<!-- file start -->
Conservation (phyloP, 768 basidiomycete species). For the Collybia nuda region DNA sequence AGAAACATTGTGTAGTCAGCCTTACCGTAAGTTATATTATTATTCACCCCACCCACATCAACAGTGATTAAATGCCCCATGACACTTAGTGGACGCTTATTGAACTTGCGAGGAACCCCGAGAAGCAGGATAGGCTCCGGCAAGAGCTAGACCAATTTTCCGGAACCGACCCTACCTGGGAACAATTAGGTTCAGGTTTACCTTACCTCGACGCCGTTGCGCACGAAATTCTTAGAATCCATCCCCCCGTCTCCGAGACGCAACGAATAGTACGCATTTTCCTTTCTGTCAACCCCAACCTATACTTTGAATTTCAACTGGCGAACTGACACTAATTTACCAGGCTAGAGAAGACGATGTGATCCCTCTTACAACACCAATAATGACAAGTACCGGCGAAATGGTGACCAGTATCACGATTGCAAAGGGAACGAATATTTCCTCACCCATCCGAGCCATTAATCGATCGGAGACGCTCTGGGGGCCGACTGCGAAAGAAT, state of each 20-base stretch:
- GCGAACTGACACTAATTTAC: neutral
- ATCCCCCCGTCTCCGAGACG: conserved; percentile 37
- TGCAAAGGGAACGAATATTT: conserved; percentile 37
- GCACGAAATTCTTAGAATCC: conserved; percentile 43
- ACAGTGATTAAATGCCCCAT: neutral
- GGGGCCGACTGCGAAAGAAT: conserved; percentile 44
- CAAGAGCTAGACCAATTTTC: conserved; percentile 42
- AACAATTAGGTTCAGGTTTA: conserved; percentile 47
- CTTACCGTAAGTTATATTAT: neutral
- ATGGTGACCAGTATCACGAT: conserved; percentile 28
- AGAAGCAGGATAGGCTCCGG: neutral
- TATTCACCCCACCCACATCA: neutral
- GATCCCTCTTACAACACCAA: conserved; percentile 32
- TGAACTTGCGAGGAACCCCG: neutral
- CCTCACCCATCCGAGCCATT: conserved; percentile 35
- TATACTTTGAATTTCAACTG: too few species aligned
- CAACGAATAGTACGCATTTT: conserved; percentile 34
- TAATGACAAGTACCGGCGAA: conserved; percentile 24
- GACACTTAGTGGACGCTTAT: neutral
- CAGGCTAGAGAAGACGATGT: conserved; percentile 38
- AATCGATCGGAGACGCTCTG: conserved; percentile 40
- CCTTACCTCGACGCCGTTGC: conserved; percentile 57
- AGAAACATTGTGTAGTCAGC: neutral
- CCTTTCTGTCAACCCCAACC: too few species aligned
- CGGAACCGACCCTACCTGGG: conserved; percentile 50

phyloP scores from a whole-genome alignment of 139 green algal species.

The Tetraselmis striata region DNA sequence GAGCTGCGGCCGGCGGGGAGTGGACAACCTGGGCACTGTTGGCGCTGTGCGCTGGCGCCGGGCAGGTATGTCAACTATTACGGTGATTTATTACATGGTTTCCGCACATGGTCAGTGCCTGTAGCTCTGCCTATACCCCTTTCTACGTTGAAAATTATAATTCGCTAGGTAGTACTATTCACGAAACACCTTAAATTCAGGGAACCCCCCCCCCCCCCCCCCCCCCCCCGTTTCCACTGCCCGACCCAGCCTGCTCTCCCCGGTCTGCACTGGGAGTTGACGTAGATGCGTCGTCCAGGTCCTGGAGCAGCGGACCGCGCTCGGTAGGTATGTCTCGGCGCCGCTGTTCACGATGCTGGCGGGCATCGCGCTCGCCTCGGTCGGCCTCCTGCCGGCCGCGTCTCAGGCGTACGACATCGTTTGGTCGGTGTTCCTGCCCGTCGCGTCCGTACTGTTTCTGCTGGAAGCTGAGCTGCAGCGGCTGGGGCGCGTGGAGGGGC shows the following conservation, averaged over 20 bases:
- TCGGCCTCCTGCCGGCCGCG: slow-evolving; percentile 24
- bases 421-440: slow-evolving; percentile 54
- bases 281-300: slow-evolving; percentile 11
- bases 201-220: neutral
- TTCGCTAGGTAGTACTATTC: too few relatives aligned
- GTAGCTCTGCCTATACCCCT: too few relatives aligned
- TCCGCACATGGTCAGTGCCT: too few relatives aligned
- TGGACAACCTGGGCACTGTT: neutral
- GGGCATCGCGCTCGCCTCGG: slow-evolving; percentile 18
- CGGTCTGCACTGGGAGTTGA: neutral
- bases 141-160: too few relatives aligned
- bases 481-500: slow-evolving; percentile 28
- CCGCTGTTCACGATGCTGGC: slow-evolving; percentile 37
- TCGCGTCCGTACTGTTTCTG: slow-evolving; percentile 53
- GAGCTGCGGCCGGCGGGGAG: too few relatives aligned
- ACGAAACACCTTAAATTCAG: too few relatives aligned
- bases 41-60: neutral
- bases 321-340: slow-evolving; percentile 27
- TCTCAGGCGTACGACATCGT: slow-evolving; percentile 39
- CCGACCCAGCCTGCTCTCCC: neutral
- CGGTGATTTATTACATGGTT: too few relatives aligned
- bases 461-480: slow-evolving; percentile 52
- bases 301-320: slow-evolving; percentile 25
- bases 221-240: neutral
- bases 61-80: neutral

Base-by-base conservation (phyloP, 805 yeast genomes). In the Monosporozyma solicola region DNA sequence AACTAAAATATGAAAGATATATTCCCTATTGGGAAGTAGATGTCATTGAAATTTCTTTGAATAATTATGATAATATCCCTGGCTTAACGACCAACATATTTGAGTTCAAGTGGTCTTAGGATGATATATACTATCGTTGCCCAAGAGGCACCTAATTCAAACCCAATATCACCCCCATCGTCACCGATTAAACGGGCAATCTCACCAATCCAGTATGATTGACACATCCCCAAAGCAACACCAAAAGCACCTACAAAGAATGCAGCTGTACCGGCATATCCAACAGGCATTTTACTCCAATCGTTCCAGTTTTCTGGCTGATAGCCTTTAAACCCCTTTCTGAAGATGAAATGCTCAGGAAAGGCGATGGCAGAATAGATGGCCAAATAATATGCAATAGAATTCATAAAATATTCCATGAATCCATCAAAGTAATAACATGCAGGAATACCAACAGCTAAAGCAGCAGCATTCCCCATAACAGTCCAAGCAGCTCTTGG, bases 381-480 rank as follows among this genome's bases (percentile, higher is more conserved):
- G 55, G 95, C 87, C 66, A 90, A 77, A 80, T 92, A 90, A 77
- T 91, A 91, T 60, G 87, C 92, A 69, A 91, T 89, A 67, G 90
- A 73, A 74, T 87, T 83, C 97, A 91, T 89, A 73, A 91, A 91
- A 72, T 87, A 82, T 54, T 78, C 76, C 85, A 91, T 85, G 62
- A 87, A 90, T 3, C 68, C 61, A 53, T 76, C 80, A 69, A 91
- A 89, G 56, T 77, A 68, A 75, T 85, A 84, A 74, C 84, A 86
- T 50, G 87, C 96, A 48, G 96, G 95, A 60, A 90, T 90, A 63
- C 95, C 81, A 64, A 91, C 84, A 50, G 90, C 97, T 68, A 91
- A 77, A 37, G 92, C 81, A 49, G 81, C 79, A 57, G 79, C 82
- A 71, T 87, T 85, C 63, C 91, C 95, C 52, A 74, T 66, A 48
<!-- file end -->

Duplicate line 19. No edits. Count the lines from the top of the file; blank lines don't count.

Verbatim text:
- TAATGACAAGTACCGGCGAA: conserved; percentile 24